Logo link to homepage

Report on Soputan (Indonesia) — February 1985


Scientific Event Alert Network Bulletin, vol. 10, no. 2 (February 1985)
Managing Editor: Lindsay McClelland.

Soputan (Indonesia) Plumes from the May and August 1984 eruptions seen on satellite images

Please cite this report as:

Global Volcanism Program, 1985. Report on Soputan (Indonesia) (McClelland, L., ed.). Scientific Event Alert Network Bulletin, 10:2. Smithsonian Institution. https://doi.org/10.5479/si.GVP.SEAN198502-266030



1.112°N, 124.737°E; summit elev. 1785 m

All times are local (unless otherwise noted)

Yosihiro Sawada observed a series of plumes from the May and August 1984 eruptions of Soputan (table 2) on images from the GMS satellite. In 9:5, Adjat Sudradjat reported that Soputan erupted from 24 May at 2243 until 26 May at 0300, depositing tephra west of the volcano. A GMS infrared image 25 May at 2300 shows a nearly circular plume rising from the volcano. By the time of the next image, at 0500 the next day, a large eruption cloud was evident, but feeding from the volcano had ended 2 hours before. Six hours later, the plume was clearly detached from the volcano. A 5-hour explosive eruption of Soputan started 31 August at 0709 and lasted until about noon. A circular eruption column was evident less than an hour after the start of the activity (figure 1, left) and a large plume was visible 6 hours later, about 2 hours after the eruption ended (figure 1, right).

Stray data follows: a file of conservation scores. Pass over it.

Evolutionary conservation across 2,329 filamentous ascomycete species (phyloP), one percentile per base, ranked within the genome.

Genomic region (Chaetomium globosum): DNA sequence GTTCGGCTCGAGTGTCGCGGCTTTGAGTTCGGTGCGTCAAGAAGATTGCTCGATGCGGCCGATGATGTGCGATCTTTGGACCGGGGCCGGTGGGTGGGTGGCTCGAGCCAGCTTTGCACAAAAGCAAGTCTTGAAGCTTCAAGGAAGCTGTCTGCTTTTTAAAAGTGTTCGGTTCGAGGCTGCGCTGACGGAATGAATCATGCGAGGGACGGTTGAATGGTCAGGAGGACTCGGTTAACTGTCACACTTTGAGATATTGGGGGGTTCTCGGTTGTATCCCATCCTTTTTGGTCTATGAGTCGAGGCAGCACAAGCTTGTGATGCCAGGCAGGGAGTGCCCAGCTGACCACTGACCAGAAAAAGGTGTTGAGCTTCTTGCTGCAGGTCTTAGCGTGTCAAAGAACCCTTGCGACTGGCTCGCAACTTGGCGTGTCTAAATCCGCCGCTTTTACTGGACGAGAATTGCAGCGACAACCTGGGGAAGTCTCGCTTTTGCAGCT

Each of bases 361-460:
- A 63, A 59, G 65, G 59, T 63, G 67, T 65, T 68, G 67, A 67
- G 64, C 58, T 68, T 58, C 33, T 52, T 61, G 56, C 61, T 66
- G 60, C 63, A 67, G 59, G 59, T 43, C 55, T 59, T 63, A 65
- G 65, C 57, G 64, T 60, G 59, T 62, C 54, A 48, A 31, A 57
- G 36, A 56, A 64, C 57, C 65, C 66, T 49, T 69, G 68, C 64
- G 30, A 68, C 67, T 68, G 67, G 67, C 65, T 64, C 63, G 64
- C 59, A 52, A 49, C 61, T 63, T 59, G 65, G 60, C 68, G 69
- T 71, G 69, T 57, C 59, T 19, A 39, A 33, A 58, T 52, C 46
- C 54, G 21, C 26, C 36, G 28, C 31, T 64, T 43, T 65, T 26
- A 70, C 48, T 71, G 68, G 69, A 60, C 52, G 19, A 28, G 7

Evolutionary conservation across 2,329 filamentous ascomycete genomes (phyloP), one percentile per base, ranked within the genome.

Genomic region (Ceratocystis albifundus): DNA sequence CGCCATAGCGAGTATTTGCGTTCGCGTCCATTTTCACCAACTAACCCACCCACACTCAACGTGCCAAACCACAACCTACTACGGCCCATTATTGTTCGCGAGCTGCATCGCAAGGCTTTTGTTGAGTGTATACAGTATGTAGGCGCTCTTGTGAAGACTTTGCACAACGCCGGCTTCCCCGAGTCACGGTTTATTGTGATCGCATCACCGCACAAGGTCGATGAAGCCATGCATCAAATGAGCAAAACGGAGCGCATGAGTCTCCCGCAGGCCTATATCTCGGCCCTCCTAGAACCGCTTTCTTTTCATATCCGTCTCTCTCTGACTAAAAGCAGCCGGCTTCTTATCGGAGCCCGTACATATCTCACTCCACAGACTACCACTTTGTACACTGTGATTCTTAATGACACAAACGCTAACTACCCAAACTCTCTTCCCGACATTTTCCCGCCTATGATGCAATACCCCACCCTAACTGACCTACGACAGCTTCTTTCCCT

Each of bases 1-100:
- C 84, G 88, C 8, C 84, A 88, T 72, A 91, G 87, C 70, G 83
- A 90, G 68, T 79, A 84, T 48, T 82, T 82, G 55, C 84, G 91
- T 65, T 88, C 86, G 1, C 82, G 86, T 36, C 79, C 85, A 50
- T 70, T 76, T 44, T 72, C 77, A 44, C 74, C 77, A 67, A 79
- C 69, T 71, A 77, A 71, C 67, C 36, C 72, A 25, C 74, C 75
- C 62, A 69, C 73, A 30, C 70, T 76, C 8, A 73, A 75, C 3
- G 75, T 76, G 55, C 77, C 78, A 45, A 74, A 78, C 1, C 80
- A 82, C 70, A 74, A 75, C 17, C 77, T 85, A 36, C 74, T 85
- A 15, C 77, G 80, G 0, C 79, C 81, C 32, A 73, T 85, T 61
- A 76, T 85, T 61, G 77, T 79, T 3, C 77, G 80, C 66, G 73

Table 2. Dimensions of plumes from Soputan determined from GMS images by Yosihiro Sawada.

Date Hour Density Width (km) Length (km) Movement direction Minimum plume temperature
25 May 1984 2300 dense 60 60 circular -79°C
26 May 1984 0500 dense 190 240 NW -82°C
26 May 1984 1100 dense 160 330 NW -70°C
26 May 1984 1700 diffuse 460 440 W --
31 Aug 1984 0800 dense 30 40 circular -74°C
31 Aug 1984 1400 dense 350 420 W -75°C
31 Aug 1984 2000 diffuse 430 660 W --
01 Sep 1984 0200 diffuse 430 360 W --
Figure (see Caption) Figure 1. GMS infrared satellite images with arrows pointing to eruption clouds from Soputan 31 August 1984 at 0800 (top), and 1400 (bottom). Courtesy of Yosihiro Sawada.

Geological Summary. The Soputan stratovolcano on the southern rim of the Quaternary Tondano caldera on the northern arm of Sulawesi Island is one of Sulawesi's most active volcanoes. The youthful, largely unvegetated volcano is the only active cone in the Sempu-Soputan volcanic complex, which includes the Soputan caldera, Rindengan, and Manimporok (3.5 km ESE). Kawah Masem maar was formed in the W part of the caldera and contains a crater lake; sulfur has been extracted from fumarolic areas in the maar since 1938. Recent eruptions have originated at both the summit crater and Aeseput, a prominent NE-flank vent that formed in 1906 and was the source of intermittent major lava flows until 1924.

Information Contacts: Y. Sawada, MRI, Tsukuba.